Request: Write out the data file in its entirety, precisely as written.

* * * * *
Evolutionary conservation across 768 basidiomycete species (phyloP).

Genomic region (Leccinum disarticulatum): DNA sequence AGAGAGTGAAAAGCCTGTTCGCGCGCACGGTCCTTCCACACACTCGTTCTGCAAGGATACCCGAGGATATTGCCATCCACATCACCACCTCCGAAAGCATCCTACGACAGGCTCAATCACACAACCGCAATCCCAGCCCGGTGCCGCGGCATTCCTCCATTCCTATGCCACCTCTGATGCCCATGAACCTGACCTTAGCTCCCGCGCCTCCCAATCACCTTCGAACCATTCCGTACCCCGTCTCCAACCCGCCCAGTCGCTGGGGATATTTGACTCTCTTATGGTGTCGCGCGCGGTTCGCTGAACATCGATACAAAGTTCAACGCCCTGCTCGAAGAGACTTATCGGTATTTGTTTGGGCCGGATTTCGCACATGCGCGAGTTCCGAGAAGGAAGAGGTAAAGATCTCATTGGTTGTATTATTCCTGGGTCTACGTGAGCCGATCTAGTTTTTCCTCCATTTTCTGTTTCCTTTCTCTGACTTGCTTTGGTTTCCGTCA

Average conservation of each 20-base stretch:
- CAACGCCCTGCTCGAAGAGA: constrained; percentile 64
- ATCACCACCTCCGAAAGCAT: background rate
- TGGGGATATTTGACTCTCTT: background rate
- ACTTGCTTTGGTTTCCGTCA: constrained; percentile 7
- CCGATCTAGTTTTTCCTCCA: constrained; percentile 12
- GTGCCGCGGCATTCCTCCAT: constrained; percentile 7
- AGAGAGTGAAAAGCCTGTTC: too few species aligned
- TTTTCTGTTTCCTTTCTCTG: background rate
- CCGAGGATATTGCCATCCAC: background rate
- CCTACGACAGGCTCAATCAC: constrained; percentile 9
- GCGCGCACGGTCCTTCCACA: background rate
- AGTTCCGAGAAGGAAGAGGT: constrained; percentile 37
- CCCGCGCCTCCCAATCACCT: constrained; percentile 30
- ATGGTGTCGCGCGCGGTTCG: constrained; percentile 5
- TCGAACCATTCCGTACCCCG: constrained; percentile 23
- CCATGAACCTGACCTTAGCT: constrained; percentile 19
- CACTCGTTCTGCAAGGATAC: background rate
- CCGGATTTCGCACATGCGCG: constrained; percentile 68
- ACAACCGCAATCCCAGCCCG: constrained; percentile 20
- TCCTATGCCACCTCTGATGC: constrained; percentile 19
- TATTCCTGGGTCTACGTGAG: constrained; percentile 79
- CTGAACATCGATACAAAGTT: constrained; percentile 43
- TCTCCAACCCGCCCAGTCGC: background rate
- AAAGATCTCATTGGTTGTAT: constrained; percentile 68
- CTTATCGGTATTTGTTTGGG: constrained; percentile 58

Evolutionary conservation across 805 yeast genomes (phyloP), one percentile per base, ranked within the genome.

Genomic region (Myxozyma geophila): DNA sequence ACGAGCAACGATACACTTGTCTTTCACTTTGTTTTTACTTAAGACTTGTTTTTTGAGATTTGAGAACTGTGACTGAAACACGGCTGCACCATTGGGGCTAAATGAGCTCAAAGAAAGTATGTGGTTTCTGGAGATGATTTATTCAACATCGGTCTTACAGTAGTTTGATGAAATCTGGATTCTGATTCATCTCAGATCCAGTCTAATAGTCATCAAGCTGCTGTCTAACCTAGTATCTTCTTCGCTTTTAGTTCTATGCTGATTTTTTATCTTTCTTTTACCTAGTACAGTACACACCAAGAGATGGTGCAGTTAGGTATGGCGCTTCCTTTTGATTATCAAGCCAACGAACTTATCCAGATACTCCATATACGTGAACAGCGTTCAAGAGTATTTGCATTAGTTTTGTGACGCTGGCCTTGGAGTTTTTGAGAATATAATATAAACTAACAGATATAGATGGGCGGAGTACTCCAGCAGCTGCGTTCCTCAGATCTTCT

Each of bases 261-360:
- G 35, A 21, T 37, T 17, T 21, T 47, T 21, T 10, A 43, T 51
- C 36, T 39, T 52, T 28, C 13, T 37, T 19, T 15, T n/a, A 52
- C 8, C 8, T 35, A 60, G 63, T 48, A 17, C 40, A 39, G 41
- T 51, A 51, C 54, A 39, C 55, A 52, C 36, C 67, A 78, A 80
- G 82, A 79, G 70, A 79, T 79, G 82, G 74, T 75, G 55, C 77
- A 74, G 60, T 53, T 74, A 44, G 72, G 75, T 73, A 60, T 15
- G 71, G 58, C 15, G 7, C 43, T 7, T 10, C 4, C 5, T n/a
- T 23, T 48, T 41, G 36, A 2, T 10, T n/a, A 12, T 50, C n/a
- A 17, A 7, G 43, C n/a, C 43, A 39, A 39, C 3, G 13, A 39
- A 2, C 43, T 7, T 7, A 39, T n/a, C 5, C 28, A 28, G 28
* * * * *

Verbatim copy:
Evolutionary conservation across 768 basidiomycete species (phyloP).

Genomic region (Leccinum disarticulatum): DNA sequence AGAGAGTGAAAAGCCTGTTCGCGCGCACGGTCCTTCCACACACTCGTTCTGCAAGGATACCCGAGGATATTGCCATCCACATCACCACCTCCGAAAGCATCCTACGACAGGCTCAATCACACAACCGCAATCCCAGCCCGGTGCCGCGGCATTCCTCCATTCCTATGCCACCTCTGATGCCCATGAACCTGACCTTAGCTCCCGCGCCTCCCAATCACCTTCGAACCATTCCGTACCCCGTCTCCAACCCGCCCAGTCGCTGGGGATATTTGACTCTCTTATGGTGTCGCGCGCGGTTCGCTGAACATCGATACAAAGTTCAACGCCCTGCTCGAAGAGACTTATCGGTATTTGTTTGGGCCGGATTTCGCACATGCGCGAGTTCCGAGAAGGAAGAGGTAAAGATCTCATTGGTTGTATTATTCCTGGGTCTACGTGAGCCGATCTAGTTTTTCCTCCATTTTCTGTTTCCTTTCTCTGACTTGCTTTGGTTTCCGTCA

Average conservation of each 20-base stretch:
- CAACGCCCTGCTCGAAGAGA: constrained; percentile 64
- ATCACCACCTCCGAAAGCAT: background rate
- TGGGGATATTTGACTCTCTT: background rate
- ACTTGCTTTGGTTTCCGTCA: constrained; percentile 7
- CCGATCTAGTTTTTCCTCCA: constrained; percentile 12
- GTGCCGCGGCATTCCTCCAT: constrained; percentile 7
- AGAGAGTGAAAAGCCTGTTC: too few species aligned
- TTTTCTGTTTCCTTTCTCTG: background rate
- CCGAGGATATTGCCATCCAC: background rate
- CCTACGACAGGCTCAATCAC: constrained; percentile 9
- GCGCGCACGGTCCTTCCACA: background rate
- AGTTCCGAGAAGGAAGAGGT: constrained; percentile 37
- CCCGCGCCTCCCAATCACCT: constrained; percentile 30
- ATGGTGTCGCGCGCGGTTCG: constrained; percentile 5
- TCGAACCATTCCGTACCCCG: constrained; percentile 23
- CCATGAACCTGACCTTAGCT: constrained; percentile 19
- CACTCGTTCTGCAAGGATAC: background rate
- CCGGATTTCGCACATGCGCG: constrained; percentile 68
- ACAACCGCAATCCCAGCCCG: constrained; percentile 20
- TCCTATGCCACCTCTGATGC: constrained; percentile 19
- TATTCCTGGGTCTACGTGAG: constrained; percentile 79
- CTGAACATCGATACAAAGTT: constrained; percentile 43
- TCTCCAACCCGCCCAGTCGC: background rate
- AAAGATCTCATTGGTTGTAT: constrained; percentile 68
- CTTATCGGTATTTGTTTGGG: constrained; percentile 58

Evolutionary conservation across 805 yeast genomes (phyloP), one percentile per base, ranked within the genome.

Genomic region (Myxozyma geophila): DNA sequence ACGAGCAACGATACACTTGTCTTTCACTTTGTTTTTACTTAAGACTTGTTTTTTGAGATTTGAGAACTGTGACTGAAACACGGCTGCACCATTGGGGCTAAATGAGCTCAAAGAAAGTATGTGGTTTCTGGAGATGATTTATTCAACATCGGTCTTACAGTAGTTTGATGAAATCTGGATTCTGATTCATCTCAGATCCAGTCTAATAGTCATCAAGCTGCTGTCTAACCTAGTATCTTCTTCGCTTTTAGTTCTATGCTGATTTTTTATCTTTCTTTTACCTAGTACAGTACACACCAAGAGATGGTGCAGTTAGGTATGGCGCTTCCTTTTGATTATCAAGCCAACGAACTTATCCAGATACTCCATATACGTGAACAGCGTTCAAGAGTATTTGCATTAGTTTTGTGACGCTGGCCTTGGAGTTTTTGAGAATATAATATAAACTAACAGATATAGATGGGCGGAGTACTCCAGCAGCTGCGTTCCTCAGATCTTCT

Each of bases 261-360:
- G 35, A 21, T 37, T 17, T 21, T 47, T 21, T 10, A 43, T 51
- C 36, T 39, T 52, T 28, C 13, T 37, T 19, T 15, T n/a, A 52
- C 8, C 8, T 35, A 60, G 63, T 48, A 17, C 40, A 39, G 41
- T 51, A 51, C 54, A 39, C 55, A 52, C 36, C 67, A 78, A 80
- G 82, A 79, G 70, A 79, T 79, G 82, G 74, T 75, G 55, C 77
- A 74, G 60, T 53, T 74, A 44, G 72, G 75, T 73, A 60, T 15
- G 71, G 58, C 15, G 7, C 43, T 7, T 10, C 4, C 5, T n/a
- T 23, T 48, T 41, G 36, A 2, T 10, T n/a, A 12, T 50, C n/a
- A 17, A 7, G 43, C n/a, C 43, A 39, A 39, C 3, G 13, A 39
- A 2, C 43, T 7, T 7, A 39, T n/a, C 5, C 28, A 28, G 28